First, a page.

Gibbons’ unearned outrage

Gov. Jim Gibbons last week was in high dudgeon, his indignation boiling over at having been wronged.

Gibbons announced that his personal attorney had told him that the federal government had “cleared” him in its probe of his conduct while he was still a member of the U.S. House of Representatives.

“In case you haven’t noticed, there is a pattern of false accusations against me that become widely reported and are proven to be absolutely untrue,” Gibbons said.

Gibbons seems determined to portray himself melodramatically as a martyr beseiged by dastardly forces determined to do him wrong.

Hold it. Before his plot line of Gibbons-as-victim becomes set in concrete, let’s remember that the U.S. Justice Department has not said what the governor claims it said. The only thing we know for sure is that (1) Gibbons says that (2) his lawyer says that someone in (3) the Justice Department has cleared Gibbons.

When reporters checked with Justice, however, its officials stopped far short of that. They said only that the department had dropped the investigation.

It’s surely a relief to Nevadans that their governor’s sleazy conduct will not generate more national publicity in the form of a prosecution. But while his misdeeds may stop short of indictable, they are nevertheless still misdeeds. And federal investigators did not spend two years on the probe if the evidence was as thin as Gibbons would like us to believe.

As a member of the U.S. House, Gibbons—hiding behind the “black budget” of U.S. intelligence—earmarked millions of dollars for a company owned by a crony who had wined and dined him, took him on a cruise, and padded his campaign treasury. Gibbons tried to obtain secret federal contracts, tried to elbow his defense contractor buddy’s company to the head of the line. By going around the normal procurement process with its testing and scrutiny, Gibbons could have endangered U.S. personnel.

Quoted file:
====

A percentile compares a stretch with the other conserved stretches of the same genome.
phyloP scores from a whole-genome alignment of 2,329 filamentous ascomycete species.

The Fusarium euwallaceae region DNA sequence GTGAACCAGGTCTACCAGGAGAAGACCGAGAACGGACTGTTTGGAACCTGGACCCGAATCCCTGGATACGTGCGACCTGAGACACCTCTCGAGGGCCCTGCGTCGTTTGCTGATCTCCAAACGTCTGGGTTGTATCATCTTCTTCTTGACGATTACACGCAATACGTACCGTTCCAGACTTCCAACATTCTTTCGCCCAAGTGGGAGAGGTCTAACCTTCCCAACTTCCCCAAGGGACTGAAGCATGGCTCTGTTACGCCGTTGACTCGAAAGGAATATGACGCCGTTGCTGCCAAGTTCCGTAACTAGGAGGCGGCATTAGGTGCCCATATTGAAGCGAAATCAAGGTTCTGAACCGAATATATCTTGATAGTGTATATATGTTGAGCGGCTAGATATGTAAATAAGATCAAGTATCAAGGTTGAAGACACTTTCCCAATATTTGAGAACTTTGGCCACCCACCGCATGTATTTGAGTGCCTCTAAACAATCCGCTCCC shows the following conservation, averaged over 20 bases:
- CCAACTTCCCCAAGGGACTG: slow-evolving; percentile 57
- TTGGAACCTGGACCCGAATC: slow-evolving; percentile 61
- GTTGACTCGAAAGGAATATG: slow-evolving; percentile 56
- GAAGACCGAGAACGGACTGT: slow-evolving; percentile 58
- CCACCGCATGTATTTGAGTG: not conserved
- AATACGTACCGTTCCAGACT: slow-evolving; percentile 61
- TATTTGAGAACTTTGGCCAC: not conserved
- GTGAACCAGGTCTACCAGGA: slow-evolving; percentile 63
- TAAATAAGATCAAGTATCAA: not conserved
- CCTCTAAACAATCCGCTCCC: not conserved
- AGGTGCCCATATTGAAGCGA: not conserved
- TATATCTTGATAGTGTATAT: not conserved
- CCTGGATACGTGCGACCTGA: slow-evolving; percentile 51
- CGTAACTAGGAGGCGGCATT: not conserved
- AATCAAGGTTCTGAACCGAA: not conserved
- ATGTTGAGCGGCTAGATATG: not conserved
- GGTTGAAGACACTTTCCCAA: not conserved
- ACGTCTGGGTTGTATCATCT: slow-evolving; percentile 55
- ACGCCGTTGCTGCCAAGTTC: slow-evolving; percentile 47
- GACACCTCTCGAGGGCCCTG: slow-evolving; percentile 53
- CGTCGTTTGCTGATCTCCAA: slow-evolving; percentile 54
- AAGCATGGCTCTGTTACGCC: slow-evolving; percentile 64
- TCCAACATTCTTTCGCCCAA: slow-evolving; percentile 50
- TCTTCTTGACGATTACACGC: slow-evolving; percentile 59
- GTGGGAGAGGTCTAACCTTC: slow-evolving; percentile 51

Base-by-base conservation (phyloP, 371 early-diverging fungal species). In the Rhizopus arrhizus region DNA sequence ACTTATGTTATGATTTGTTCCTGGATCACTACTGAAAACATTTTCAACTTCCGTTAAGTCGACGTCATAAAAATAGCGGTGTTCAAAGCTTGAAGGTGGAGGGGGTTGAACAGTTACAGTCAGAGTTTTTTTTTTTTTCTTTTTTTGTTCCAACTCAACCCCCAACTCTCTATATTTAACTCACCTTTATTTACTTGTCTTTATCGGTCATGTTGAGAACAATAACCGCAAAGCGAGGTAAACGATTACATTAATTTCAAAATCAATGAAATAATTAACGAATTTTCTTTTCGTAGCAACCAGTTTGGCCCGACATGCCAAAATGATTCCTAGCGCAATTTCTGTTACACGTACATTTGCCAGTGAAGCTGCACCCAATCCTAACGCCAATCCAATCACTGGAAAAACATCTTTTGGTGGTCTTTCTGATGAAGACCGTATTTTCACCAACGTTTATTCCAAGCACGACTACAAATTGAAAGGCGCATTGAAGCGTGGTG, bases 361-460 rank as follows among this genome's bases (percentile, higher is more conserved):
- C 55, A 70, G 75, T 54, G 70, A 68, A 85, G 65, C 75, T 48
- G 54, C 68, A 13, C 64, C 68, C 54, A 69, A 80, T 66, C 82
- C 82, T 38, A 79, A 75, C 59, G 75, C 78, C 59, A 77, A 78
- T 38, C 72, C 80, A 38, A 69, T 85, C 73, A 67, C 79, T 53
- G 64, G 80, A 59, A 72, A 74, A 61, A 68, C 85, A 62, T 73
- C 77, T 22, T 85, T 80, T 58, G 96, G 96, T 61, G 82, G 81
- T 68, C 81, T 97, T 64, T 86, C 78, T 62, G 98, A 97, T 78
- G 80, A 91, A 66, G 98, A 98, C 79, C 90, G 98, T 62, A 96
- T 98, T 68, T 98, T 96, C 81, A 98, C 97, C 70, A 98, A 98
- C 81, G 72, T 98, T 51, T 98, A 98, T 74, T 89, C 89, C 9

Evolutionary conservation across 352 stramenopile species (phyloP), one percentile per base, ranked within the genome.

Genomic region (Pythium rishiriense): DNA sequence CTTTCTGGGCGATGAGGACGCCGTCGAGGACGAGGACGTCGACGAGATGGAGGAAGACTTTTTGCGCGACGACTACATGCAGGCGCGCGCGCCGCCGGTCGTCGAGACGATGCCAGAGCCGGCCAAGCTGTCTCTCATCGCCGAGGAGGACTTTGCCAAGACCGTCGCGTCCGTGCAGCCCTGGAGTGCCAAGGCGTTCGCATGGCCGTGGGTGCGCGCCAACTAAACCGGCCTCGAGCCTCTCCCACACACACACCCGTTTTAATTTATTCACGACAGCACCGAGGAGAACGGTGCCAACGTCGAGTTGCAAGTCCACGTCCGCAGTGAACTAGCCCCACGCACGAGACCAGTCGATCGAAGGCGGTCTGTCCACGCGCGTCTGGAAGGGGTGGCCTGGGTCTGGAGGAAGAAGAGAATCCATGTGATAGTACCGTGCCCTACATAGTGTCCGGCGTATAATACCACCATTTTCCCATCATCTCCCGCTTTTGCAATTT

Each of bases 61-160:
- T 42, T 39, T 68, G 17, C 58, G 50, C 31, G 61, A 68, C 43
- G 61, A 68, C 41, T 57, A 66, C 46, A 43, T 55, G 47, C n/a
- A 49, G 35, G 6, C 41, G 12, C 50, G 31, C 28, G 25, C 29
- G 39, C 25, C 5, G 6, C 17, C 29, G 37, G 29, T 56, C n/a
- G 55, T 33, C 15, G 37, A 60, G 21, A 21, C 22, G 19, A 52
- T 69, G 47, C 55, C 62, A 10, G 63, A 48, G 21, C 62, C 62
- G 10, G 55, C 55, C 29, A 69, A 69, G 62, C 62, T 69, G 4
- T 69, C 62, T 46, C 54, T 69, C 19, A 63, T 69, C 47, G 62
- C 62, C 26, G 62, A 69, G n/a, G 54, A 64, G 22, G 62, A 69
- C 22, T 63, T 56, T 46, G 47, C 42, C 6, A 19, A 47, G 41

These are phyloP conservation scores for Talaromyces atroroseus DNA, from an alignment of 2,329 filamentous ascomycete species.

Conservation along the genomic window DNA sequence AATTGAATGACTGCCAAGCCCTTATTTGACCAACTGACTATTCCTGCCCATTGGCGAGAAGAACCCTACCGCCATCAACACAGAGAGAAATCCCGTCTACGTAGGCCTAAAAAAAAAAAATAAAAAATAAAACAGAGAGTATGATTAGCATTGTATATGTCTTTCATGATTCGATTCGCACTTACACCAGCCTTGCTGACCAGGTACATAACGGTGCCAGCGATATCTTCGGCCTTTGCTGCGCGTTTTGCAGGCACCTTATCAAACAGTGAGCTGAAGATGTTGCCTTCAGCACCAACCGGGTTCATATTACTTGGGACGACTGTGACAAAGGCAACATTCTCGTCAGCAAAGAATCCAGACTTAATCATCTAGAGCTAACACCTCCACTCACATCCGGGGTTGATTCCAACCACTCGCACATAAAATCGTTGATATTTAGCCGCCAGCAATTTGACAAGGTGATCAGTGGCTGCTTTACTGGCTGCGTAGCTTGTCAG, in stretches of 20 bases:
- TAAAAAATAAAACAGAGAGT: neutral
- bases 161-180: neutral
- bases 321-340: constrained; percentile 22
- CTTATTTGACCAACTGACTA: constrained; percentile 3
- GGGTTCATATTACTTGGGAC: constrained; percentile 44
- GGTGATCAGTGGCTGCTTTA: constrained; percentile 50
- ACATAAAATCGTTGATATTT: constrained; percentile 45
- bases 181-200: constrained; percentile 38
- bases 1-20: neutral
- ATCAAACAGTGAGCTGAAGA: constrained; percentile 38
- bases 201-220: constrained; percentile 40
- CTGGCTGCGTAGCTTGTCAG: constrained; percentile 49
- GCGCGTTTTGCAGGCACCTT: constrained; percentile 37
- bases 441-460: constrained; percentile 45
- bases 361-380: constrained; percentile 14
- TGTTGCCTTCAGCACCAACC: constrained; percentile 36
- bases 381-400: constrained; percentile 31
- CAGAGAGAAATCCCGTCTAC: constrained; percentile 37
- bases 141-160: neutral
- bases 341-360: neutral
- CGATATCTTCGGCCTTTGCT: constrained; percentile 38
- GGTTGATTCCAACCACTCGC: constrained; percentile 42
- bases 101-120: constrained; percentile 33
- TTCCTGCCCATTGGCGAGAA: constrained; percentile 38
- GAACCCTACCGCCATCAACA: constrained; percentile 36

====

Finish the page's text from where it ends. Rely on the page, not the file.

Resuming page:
The fact that Gibbons’ conduct stopped short of felonious may thrill the governor, but his conduct is still embarrassing to Nevadans. The things he admits to may not be prosecutable, but they are still inexcusable and appalling. And blaming his problems on other politicians or the press rings hollow. No one forced him to try to steer secret pork to his pal.

“I am mystified and disturbed that elected leaders in this state don’t seem to be able to set aside partisanship for even five minutes to come up with solutions to the problems our citizens face,” Gibbons also said.

Well, let’s think a minute and see if we can’t come up with a reason why other politicians don’t want to play with him, shall we? Gibbons is a meanspirited, petty politician who questions the motives of those he opposes. His denouncing partisanship is like a polluter denouncing toxic waste. Few of the state’s leaders want to get close enough to him to have to trust him. He is a terrible administrator, an inept budgeter, and a failed policymaker. Everything he has touched as governor has turned to dross. He’s a pariah in state politics and in his Republican Party, which is needlessly suffering by association.

Instead of wallowing in self-pity, Gibbons should save a little pity for the state’s residents, victims of his miserable administration. The best thing he can do for Nevada is take his leave of its damaged governorship.